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Faith column: Pastor seeks to save people from porn

July 9, 2011

Latest faith column. Pastors and porn.

Pastor who seeks to liberate porn addicts to speak at Austin churches

The late Supreme Court Justice Potter Stewart famously wrote that hard-core pornography was difficult to define, but “I know it when I see it.”

That was almost half a century ago.

Defining pornography is even trickier today with Web technology that allows us to push boundaries, creating online personas and transmitting sexually explicit pictures instantly on our smartphones.

But, like Stewart, Craig Gross knows it when he sees it. And, to his dismay, porn is everywhere, he says. It’s a pervasive, addictive, damaging force from which he’s tried to liberate people for years.

The Las Vegas-based pastor founded the XXX Church ministry in 2002 and preaches to California porn stars, Vegas strippers and suburban sex addicts — offering all the promise that the love of Jesus can heal them.

Next weekend, Gross, along with former NFL quarterback and recovering porn addict Josh McCown, will be speaking in Austin churches: a Saturday evening men’s program at Austin Ridge Bible Church, 9300 Bee Cave Road, and the 10:30 a.m. Sunday worship service at Promiseland West, which meets in the performing arts center of Westlake High School, 4100 Westbank Drive.

The talks come in the wake of former Congressman Anthony Weiner’s social media scandal involving sexually inappropriate photos and graphic messages. And that’s just the scandal du jour. Gross is navigating a world that includes teens sexting, or sending explicit photos by text message, and children as young as 11 surfing the Web for sex sites. Pornography consumption, he says, can undermine marital trust and destroy relationships, even careers.

Gross argues that the porn industry played a role in the behavior of Weiner and golfer Tiger Woods, whose secret sex life became news in 2009, as well as hundreds of teenagers who circulate pictures on their cell phones.

“I say it is all porn,” Gross told me in an email interview. “Porn has influence in our world far greater than we think. … You can’t read those texts (between Woods and his lovers) and say porn had no part in this.”

The pattern of secrecy and denial in Weiner’s story — so familiar to Gross — ended in admission and a promise to seek professional help. What role religion will play — if any — is unclear.

In his post-scandal public apology, Woods pledged to recommit to Buddhism, which teaches discipline over cravings. If Weiner, who is Jewish, sought answers from his own tradition, he would be reminded that God is present in all interactions and is a “generous agent of holiness in our intimacies,” said Rabbi Neil Blumofe of Congregation Agudas Achim.

Turning to religion — often the source of sexual shame — may be particularly difficult for some. But Gross has pushed the boundaries on how church leaders can talk about sex in contemporary language while promoting biblical concepts of sexual integrity and purity. He frequently points to Paul’s first letter to the Corinthians in which he exhorts them to “run away from sexual sins.”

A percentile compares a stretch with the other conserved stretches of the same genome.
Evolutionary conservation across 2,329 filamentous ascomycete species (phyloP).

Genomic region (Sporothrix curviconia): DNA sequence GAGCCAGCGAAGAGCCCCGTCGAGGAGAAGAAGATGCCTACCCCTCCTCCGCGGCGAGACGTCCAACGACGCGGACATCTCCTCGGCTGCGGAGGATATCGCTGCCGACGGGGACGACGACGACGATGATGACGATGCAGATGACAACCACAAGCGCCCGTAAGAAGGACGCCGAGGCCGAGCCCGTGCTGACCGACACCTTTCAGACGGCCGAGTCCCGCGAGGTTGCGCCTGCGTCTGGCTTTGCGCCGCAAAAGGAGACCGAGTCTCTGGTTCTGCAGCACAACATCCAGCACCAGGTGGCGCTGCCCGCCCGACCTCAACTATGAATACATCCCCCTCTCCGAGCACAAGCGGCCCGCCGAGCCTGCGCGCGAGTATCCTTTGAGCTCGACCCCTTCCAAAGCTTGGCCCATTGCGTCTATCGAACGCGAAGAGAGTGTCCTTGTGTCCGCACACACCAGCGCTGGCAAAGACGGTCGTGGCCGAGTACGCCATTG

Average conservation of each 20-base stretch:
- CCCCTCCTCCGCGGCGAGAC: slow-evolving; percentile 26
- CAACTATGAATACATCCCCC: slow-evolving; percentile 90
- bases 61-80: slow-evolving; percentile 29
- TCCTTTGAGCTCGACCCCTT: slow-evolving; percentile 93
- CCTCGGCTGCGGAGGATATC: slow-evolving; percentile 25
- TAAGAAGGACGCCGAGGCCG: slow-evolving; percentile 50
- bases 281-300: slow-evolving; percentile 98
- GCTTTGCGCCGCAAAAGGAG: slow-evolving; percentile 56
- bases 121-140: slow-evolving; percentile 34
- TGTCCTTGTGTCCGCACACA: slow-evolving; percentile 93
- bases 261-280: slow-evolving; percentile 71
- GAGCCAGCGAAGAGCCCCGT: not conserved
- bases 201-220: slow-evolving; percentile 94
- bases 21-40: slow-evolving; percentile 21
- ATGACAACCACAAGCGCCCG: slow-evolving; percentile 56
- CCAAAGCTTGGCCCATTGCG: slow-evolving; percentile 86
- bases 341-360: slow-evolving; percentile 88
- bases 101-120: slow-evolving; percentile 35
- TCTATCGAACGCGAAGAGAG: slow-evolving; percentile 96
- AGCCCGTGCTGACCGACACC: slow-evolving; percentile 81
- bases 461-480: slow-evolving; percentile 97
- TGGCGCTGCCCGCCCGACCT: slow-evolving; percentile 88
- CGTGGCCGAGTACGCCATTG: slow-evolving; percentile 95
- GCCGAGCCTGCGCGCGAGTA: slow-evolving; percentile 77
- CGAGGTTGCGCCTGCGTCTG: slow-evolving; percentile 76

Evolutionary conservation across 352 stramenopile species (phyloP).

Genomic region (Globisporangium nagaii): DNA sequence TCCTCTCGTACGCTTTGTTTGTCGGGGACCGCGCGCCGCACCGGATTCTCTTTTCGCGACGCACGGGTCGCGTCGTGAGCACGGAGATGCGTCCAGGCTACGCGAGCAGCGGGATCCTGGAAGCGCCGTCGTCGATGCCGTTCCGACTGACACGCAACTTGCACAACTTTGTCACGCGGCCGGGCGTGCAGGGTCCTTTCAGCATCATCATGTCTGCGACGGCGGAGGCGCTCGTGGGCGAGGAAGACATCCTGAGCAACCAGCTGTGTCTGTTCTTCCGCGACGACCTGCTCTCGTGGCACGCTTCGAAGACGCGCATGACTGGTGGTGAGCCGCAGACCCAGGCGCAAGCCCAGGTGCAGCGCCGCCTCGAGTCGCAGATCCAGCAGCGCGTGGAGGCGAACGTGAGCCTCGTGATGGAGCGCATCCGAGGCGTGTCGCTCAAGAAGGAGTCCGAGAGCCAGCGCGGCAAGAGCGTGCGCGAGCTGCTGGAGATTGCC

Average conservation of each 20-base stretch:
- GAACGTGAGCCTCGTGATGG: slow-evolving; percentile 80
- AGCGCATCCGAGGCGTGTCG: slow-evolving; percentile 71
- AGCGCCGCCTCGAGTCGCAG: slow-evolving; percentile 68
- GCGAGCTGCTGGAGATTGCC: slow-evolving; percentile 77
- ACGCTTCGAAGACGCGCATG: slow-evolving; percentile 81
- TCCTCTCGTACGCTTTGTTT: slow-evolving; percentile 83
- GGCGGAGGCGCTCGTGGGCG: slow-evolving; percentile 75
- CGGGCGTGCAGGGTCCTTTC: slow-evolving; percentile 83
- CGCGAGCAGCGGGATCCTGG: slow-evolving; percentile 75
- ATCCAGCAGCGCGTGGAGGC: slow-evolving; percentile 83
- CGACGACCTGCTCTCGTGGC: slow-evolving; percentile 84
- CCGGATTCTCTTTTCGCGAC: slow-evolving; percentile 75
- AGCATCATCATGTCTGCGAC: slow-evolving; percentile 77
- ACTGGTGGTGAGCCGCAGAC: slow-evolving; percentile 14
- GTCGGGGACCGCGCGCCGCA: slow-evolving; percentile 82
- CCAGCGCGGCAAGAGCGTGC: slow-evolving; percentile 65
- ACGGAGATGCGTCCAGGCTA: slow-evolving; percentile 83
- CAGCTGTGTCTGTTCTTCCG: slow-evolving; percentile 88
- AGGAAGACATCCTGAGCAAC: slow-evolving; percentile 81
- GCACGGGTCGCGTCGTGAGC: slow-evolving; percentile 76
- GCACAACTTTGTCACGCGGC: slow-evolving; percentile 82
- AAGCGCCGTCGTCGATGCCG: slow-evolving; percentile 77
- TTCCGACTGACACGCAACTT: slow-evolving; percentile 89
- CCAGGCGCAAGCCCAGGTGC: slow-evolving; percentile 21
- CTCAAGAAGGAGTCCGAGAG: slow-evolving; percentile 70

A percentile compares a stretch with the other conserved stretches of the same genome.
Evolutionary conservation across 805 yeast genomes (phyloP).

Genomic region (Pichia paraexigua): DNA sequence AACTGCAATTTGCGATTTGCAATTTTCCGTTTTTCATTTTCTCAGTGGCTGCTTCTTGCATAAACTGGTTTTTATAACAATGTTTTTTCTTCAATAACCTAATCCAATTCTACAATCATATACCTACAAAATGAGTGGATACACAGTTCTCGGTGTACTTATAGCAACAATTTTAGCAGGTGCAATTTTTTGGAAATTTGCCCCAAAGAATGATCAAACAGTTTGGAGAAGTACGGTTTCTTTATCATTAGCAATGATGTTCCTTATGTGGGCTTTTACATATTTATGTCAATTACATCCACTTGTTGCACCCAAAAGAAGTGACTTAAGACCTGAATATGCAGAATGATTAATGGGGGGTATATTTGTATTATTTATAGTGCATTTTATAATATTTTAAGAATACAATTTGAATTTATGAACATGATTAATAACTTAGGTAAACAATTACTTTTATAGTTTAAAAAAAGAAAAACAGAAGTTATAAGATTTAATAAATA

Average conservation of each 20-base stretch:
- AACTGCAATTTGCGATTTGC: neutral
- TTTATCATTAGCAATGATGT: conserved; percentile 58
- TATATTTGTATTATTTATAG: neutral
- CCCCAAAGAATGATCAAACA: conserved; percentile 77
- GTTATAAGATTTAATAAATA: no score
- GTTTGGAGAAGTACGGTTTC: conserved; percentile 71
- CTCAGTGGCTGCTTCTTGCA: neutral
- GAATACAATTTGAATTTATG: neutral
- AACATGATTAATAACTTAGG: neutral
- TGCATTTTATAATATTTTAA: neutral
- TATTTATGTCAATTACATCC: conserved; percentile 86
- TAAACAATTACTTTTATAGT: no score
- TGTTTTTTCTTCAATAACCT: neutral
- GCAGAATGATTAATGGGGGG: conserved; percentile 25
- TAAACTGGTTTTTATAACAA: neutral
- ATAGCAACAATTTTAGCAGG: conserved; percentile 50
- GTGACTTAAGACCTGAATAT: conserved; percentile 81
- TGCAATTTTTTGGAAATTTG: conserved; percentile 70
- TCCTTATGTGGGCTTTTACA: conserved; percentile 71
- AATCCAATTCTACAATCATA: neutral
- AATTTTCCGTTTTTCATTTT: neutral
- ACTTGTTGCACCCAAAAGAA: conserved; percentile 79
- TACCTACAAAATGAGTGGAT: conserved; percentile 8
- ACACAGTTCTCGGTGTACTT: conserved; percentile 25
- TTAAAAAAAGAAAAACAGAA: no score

But Gross doesn’t just preach against sexual sin; he reaches out to people in the porn industry. He hands out Bibles at porn conventions and debates porn stars, including Ron Jeremy, who has said he admires Gross’ ministry. This year, he organized hundreds of pastors to address sex addiction on Super Bowl Sunday — which Gross dubbed “Porn Sunday.”

Promiseland West pastor Randy Phillips says it’s crucial that churches talk honestly about what is often considered a topic too taboo for the pulpit. Phillips said he is mentoring a fellow pastor who describes pornography as a “shameful, addictive monster that has overtaken him.”

As someone in the business of proclaiming the good news, the West Austin pastor said he’s determined to minimize the shame and instead help addicts focus on hope through faith in Jesus. That’s why he invited Gross to his church.

“The toughest part in being transformed is admission and confession,” Phillips said. “You cannot be healed from what you will not admit.”

Jesus, he added, “lives in the light.”

As Gross sees it, pornography may be one of the most difficult addictions to overcome, so pastors can’t be squeamish.

“We must talk about it,” he said. “It’s not going to go away on its own.”

For more information about Gross’ men’s program next Saturday, email christine@austinridge.org or call 512-263-7701.

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3 Comments leave one →
  1. July 9, 2011 7:20 pm

    Eileen, I cannot see how Craig Gross “has pushed the boundaries”.
    It sounds like the temperance movement of the early 20th century;
    just substitute “porn” for “booze”.
    Please clarify what is the new element of this Bible-thumping crusade.

  2. July 10, 2011 9:31 am

    Agreed, Loel – I suspect his is a war on adult entertainment more than it is a war on addiction.

    For that matter, what about addictive moralists? Who’s helping them?

  3. July 30, 2011 10:44 am

    It seems as if the church has a “don’t ask…don’t tell” understanding when it comes to porn. Hardly anyone will discuss it and therefore the more it remains in the dark…the more insidious and deep it takes roots in our lives…culture and churches.

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